Toro Rosso

2016 Australian Grand Prix Analysis

Rosberg capitalises on Ferrari’s strategic mistake

The 2016 F1 season is underway and some things never change. Mercedes achieved their second consecutive Australian Grand Prix one-two finish, while Sebastian Vettel occupied the final step of the podium for Ferrari. However, read only the final result at your peril, as this year’s season opener was a thriller. With Ferrari matching their pre-season performance and challenging Mercedes down to the wire, it is game on in 2016.



Five things we learnt on day two (test two)

Williams have stuck to form throughout testing so far, adopting a low profile and completing a programme free of headline making glory runs. However, Valtteri Bottas topped today’s timesheet as the team recorded qualifying simulation runs, on what was the Finn’s final day in the car before the season-opener in Melbourne.

Here are five things we learnt on day two of the second test.


Mid-Season Review: Toro Rosso

Central to Toro Rosso’s very existence in the sport is its influence on bright young talent. Sebastian Vettel, Daniel Ricciardo and Daniil Kvyat all excelled in the Toro Rosso proving ground and based on the evidence of the first ten races of 2015, the team’s current duo have all the hallmarks of recreating the success of the aforementioned trio. While Max Verstappen and Carlos Sainz Jr have been sensational this season, credit should also be given to Toro Rosso’s technical team, who have delivered one of Faenza’s greatest ever products for their young star’s to play with.



Will Renault Press Fast-Forward On Updates?

Lead time on engine development is always longer than chassis improvement but Red Bull’s 2015 campaign is somewhat dependent on a power-pack boost. Some promising dyno testing at Renault’s┬áViry-Chatillon headquarters has suggested that relief for the two Red Bull teams is incoming, but as Christian Horner has expressed, the team needed the upgrade “yesterday”. Will pressure from the partners see the supplier press fast-forward on the updates.



2015 Spanish Grand Prix: Saturday Analysis

Just when critics limber up to lament another predictable outcome, Formula 1 has the ability to throw a surprise. Lewis Hamilton may have taken four consecutive pole positions, but it was Nico Rosberg’s time to shine, as he dominated qualifying to take top spot by a relatively comfortable margin. The German was imperious today and has achieved the result which has the potential to launch his 2015 title tilt in earnest. Elsewhere, Sebastian Vettel’s third place was courtesy of a typically efficient performance but teammate Kimi Raikkonen failed to deliver and was duly engulfed by his rivals and will start P7. Toro Rosso proved that their practice pace was no fluke, with Sainz sensationally lining up in P5, and will be joined on the third row by his fellow rookie Max Verstappen.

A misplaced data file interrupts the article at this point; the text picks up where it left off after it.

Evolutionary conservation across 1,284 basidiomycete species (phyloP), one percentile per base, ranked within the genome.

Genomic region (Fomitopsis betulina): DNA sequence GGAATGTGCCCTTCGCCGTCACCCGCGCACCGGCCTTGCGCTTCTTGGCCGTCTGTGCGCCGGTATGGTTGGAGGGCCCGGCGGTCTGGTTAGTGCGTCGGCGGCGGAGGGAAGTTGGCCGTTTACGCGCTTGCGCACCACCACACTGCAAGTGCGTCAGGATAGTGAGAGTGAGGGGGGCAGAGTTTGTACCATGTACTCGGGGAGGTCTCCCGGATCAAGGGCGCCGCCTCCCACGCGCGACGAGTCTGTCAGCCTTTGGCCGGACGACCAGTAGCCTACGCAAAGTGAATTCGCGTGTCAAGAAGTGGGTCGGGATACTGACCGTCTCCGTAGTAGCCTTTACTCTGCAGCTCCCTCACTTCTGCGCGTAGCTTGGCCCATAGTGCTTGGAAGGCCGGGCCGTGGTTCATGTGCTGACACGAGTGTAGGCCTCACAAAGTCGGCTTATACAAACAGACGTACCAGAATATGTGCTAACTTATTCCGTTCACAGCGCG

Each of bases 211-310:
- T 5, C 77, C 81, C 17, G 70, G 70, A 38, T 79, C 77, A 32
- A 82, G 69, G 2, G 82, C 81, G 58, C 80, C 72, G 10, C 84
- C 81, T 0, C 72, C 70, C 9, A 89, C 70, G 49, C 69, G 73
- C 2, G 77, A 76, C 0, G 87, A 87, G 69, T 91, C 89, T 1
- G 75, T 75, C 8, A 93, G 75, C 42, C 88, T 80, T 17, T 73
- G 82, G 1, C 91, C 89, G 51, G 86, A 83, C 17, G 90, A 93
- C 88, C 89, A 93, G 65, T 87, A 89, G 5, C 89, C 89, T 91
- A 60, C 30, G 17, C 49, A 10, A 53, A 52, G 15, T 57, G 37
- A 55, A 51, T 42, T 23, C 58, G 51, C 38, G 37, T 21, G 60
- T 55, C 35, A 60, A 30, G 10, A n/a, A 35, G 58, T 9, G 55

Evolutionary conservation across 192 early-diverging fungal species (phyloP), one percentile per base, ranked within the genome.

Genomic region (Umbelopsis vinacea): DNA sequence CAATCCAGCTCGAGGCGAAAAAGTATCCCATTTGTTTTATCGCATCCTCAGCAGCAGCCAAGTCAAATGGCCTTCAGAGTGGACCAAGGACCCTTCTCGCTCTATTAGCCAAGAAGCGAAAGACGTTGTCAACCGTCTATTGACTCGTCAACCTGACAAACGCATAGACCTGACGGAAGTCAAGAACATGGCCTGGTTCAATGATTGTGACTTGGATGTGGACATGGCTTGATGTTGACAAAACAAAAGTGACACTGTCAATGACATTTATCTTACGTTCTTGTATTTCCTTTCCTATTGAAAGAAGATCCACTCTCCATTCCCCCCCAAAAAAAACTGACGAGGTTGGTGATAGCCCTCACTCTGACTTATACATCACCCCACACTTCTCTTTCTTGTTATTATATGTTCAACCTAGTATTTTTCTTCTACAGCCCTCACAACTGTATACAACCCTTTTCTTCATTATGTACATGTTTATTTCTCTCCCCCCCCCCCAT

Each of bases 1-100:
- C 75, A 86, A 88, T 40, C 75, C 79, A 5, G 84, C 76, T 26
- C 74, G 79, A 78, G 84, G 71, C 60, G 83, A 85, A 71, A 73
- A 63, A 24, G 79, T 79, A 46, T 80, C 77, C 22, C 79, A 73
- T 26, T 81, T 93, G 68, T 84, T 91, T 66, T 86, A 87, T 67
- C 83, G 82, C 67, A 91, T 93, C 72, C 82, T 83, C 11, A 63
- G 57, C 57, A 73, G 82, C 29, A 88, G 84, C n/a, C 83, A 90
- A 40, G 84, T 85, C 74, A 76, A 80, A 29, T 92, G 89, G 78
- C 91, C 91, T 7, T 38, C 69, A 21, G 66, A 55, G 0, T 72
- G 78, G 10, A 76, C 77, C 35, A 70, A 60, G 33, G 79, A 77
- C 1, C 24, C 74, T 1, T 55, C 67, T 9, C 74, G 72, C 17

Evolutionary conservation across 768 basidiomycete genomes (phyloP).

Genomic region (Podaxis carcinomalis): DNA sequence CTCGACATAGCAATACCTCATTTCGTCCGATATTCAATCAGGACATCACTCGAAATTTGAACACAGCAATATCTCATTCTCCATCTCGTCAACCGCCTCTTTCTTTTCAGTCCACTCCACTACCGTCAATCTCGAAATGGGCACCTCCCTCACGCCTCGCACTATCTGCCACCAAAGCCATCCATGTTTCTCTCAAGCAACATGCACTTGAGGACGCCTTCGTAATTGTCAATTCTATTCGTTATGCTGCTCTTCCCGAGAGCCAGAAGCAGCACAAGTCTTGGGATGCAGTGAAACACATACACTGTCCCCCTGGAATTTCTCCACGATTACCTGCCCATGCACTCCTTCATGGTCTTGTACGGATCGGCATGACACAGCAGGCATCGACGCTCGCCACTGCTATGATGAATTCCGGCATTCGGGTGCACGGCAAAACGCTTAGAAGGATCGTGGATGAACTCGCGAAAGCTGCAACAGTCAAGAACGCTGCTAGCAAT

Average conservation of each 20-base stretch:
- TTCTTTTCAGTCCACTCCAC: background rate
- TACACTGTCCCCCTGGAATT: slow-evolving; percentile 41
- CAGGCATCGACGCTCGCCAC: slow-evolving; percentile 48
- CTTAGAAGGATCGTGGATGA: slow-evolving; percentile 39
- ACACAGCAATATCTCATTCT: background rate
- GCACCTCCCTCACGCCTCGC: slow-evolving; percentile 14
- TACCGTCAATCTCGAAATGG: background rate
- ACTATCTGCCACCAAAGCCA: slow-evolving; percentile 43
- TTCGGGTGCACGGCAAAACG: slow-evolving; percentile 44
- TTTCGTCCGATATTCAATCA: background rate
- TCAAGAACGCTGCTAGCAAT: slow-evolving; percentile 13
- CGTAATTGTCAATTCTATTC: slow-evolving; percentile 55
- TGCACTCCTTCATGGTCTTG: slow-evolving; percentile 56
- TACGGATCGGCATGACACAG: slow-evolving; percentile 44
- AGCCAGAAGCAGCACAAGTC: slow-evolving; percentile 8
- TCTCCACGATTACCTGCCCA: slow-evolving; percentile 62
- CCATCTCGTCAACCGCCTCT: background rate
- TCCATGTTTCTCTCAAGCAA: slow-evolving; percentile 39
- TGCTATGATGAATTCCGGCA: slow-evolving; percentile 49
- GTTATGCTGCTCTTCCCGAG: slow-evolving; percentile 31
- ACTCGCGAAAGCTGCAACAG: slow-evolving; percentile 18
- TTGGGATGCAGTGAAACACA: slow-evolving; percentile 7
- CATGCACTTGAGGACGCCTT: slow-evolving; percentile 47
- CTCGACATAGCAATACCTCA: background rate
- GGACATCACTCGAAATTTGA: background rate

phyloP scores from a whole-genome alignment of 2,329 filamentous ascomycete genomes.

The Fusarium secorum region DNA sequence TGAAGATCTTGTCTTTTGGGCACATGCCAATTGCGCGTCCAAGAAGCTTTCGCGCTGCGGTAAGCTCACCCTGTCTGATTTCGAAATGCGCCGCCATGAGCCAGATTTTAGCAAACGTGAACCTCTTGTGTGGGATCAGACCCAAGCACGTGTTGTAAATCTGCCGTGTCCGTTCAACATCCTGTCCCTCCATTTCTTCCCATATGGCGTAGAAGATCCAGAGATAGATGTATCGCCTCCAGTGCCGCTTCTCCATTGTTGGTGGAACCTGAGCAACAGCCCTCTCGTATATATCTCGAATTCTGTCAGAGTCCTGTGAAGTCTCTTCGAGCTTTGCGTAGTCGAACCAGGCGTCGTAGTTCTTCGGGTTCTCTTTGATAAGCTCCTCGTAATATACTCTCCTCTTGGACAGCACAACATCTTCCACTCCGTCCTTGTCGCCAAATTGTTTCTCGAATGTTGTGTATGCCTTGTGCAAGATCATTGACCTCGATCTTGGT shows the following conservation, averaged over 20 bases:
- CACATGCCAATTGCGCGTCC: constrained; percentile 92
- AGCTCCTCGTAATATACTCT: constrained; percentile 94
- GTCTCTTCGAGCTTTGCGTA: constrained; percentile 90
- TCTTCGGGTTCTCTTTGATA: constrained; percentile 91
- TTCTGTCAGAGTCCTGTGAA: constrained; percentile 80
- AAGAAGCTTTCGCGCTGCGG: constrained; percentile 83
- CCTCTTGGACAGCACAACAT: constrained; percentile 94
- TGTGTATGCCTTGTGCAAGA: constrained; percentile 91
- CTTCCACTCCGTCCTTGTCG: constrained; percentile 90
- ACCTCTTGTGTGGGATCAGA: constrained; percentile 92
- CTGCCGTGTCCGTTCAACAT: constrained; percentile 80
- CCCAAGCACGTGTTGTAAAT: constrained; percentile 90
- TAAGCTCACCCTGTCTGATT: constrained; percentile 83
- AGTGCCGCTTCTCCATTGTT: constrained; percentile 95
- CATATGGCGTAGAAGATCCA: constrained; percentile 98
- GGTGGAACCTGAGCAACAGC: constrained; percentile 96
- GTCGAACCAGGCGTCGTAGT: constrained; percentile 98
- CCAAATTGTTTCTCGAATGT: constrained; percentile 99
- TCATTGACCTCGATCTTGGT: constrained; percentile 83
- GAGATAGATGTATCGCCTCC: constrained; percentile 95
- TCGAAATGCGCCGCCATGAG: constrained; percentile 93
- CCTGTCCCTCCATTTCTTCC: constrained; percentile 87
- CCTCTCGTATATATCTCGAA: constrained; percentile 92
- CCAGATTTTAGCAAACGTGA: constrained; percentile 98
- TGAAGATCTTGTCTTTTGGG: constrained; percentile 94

Toro Rosso’s Fruitful First Innings

12 points on the board, two bright talents behind the wheel and one of the best looking cars on the grid, 2015 has started well for the team from Faenza. Despite their first and only race victory dating back to 2008, when Sebastian Vettel’s heroics in Monza confirmed his status as a World Champion of the future, (how right we were), the team have slowly worked their way to the front of the ever competitive midfield. Their aspiration to finish with fifth place in the constructors seems very achievable.



Mateschitz Threatens To Quit

Red Bull have been rather vociferous during what has been a hugely disappointing start to their 2015 campaign. They lie sixth in the constructors standings on just 11 points after two races, with conflicting arguments regarding the reasons behind the downturn in form coming from chassis builder and engine supplier. In short, they are not a group of happy campers at the moment and today, the big boss Deitrich Mateschitz has issued another threat that the drinks manufacturer could pull out of the sport if their fortunes do not turn around soon.